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Your Guide to Hosting a Community Dinner

How to Plan a Community Dinner

Let’s get started!

Prep Notes


The community is a key part of having a Community Dinner! Make sure to communicate early and often with the people you invite to your event. Sample invitations Send reminders so families don’t forget! Consider using email, Eventbrite or Facebook to make it easy and convenient. Make sure to have a plan for guests with food allergies or dietary restrictions


Every TFDP Community Dinner follows a basic agenda of food, fun and conversation. Check out our sample agenda and use it as a guide for planning your dinner.

When and Where?

A Community Dinner doesn’t have to be a “dinner” at all; you could make it a breakfast or picnic lunch if that works best! Plan to have guests there for about 2 hours.If you don’t have a space already in mind for your event, check out our tips for finding the best location for your TFDP Community Dinner.


We’ve got all the resources you need to help you pull off a great event! Community Dinner Checklist: All your to-dos, with a helpful timeline to keep you on track! Set-up Guide: Your list of important supplies and organizing tips to get your space ready for the main event. Forms For Your Function: Important fdocuments you’ll need when your guests arrive.


food It’s the first ingredient in food, fun and conversation — but what should you serve? How much do you need? And what will it cost? Don’t worry: A memorable event can happen at any price point. We’ve included a helpful budget breakdown that can help you plan for expenses, but remember — there are always options that can help you lower costs!

Low-Budget Tips and Tricks

  1. Try a potluck! Whether you ask everyone attending to bring a dish to contribute to the meal, or you provide a main dish item for everyone and ask families to round out the dinner with paper goods, beverages and side dishes, a potluck model is a smart way to work within a limited budget.
  2. Ask for donations. Local grocery stores, community gardens, restaurants, farms and other food producers are often willing to provide food. You may be able to get part or all of your meal provided if you ask around!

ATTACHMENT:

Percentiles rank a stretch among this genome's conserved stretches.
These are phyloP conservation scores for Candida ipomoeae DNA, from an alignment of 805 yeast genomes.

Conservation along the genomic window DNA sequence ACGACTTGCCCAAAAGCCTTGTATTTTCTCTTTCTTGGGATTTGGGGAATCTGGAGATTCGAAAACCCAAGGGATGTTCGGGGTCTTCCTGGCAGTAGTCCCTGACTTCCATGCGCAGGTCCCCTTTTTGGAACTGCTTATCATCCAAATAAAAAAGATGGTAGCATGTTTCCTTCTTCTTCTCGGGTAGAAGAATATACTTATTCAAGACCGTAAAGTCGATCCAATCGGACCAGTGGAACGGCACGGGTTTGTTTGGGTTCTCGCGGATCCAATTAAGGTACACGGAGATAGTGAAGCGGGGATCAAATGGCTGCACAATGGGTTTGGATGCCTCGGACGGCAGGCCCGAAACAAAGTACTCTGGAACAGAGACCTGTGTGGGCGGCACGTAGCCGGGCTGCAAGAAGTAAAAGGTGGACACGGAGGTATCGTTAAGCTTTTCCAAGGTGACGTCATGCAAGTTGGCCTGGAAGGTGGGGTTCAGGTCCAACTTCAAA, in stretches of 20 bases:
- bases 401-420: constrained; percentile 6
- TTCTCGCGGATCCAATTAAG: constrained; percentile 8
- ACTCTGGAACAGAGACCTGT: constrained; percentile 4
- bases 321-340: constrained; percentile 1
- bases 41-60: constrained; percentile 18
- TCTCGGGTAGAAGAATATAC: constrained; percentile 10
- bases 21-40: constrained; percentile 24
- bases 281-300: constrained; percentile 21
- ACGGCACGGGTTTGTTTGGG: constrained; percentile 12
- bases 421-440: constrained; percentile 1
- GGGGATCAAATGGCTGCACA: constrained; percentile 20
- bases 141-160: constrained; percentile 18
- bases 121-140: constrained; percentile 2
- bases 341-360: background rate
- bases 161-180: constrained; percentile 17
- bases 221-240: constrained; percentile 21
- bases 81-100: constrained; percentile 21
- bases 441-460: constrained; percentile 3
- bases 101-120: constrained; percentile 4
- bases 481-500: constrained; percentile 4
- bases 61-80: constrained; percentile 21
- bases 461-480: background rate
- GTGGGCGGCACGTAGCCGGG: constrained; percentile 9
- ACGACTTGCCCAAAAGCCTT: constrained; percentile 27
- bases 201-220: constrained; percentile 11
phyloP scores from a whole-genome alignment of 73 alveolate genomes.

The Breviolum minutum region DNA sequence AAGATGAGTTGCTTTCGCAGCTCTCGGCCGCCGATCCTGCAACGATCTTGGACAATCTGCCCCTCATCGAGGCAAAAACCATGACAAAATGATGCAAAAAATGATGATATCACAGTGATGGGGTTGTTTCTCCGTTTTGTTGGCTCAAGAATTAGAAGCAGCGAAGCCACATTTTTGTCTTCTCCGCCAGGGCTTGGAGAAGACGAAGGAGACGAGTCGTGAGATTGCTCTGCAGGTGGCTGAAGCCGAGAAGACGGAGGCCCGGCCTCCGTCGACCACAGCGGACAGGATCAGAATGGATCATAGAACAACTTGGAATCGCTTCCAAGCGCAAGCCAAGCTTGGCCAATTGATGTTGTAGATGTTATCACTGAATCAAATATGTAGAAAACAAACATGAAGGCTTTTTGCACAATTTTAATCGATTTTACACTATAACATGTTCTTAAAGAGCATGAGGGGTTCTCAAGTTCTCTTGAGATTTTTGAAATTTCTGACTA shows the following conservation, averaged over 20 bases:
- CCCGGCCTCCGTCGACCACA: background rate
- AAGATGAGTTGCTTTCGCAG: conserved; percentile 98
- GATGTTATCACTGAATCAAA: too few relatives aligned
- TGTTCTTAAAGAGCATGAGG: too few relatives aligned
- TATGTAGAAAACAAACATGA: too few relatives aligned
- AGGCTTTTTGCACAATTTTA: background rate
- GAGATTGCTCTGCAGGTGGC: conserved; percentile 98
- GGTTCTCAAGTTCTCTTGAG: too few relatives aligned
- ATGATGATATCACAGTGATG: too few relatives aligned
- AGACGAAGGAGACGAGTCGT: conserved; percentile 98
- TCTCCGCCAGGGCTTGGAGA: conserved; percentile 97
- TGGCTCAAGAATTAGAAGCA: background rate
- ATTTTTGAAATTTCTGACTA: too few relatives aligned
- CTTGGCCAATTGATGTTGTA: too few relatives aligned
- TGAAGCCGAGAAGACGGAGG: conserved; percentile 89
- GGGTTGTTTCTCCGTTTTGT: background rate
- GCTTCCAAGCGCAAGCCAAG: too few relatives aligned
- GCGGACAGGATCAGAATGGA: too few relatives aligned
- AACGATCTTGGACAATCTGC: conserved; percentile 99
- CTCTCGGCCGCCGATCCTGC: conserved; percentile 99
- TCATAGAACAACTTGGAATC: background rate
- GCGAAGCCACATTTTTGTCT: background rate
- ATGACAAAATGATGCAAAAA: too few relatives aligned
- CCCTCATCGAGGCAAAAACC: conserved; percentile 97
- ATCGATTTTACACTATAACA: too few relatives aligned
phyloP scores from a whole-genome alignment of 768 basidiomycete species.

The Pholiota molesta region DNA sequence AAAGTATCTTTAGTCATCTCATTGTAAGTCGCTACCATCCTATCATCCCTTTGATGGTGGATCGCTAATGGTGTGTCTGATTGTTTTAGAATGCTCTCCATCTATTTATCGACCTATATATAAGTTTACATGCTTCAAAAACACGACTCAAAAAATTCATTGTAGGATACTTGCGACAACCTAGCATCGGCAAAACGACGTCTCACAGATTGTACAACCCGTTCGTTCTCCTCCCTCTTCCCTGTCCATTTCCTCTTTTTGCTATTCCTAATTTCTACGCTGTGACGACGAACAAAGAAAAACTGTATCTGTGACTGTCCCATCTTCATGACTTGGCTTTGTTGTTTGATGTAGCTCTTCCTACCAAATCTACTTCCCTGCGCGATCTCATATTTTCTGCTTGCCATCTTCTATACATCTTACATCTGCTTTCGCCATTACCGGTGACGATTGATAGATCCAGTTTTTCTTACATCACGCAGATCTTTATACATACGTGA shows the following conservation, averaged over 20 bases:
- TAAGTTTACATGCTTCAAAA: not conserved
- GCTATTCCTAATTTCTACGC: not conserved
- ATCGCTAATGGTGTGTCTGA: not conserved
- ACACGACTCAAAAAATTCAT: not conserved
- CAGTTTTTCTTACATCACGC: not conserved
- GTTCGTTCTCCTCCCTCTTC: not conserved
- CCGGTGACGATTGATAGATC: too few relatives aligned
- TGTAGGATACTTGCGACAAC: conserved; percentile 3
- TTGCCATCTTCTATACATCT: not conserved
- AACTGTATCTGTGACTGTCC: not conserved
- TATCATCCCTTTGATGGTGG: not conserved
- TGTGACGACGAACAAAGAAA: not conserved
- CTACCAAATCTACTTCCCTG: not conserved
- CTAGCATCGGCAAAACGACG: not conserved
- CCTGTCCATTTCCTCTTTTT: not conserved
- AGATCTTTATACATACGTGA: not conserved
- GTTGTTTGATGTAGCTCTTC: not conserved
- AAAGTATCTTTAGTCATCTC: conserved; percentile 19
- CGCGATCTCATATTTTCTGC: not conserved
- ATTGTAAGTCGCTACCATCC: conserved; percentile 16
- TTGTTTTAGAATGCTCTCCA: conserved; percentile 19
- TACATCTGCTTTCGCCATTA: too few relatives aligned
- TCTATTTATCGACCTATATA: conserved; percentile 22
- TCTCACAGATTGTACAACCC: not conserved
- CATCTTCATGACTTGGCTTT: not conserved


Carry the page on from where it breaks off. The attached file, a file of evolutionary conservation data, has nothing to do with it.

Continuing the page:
What you choose to serve will depend on your budget, food preferences and the limitations of your space. Start by choosing the statement(s) below that most closely match your needs, then click the links to explore the possibilities!


fun with food Fun might be the most important ingredient for a successful Community Dinner! Food brings people to the table, but fun is the thing that keeps them there — and makes them want to share a meal with others again and again. To keep the fun flowing:

  • Before the meal: Select one or two Appetizer Activities to have available for families to enjoy while your guests are gathering.
  • During the meal: Print these simple table games and put them on the tables, so families can try them out during your event
  • After the meal: Choose a few group games that you’ll play with the children while adults are engaging in a grownups-only discussion

TFDP Favorite: Two Truths and a Tall Tale Ask everyone in the group to say three things about themselves: two true things and one thing that’s made up. The rest of the table will guess which is the tall tale!


CDG convo “Help…What do we talk about?” As anyone who’s ever struggled with “How was your day?…Fine…” knows, conversation starters are a crucial part of setting the scene for a great shared meal. Keep the awkward silences and one-word answers at bay:

TFDP Favorite: If you could have any superpower, what would it be?

Enjoy and Share!

enjoy and shareTo make sure you enjoy the event as much as your guests, it’s smart to enlist some help! Try to make sure you have someone available to fill each of these roles: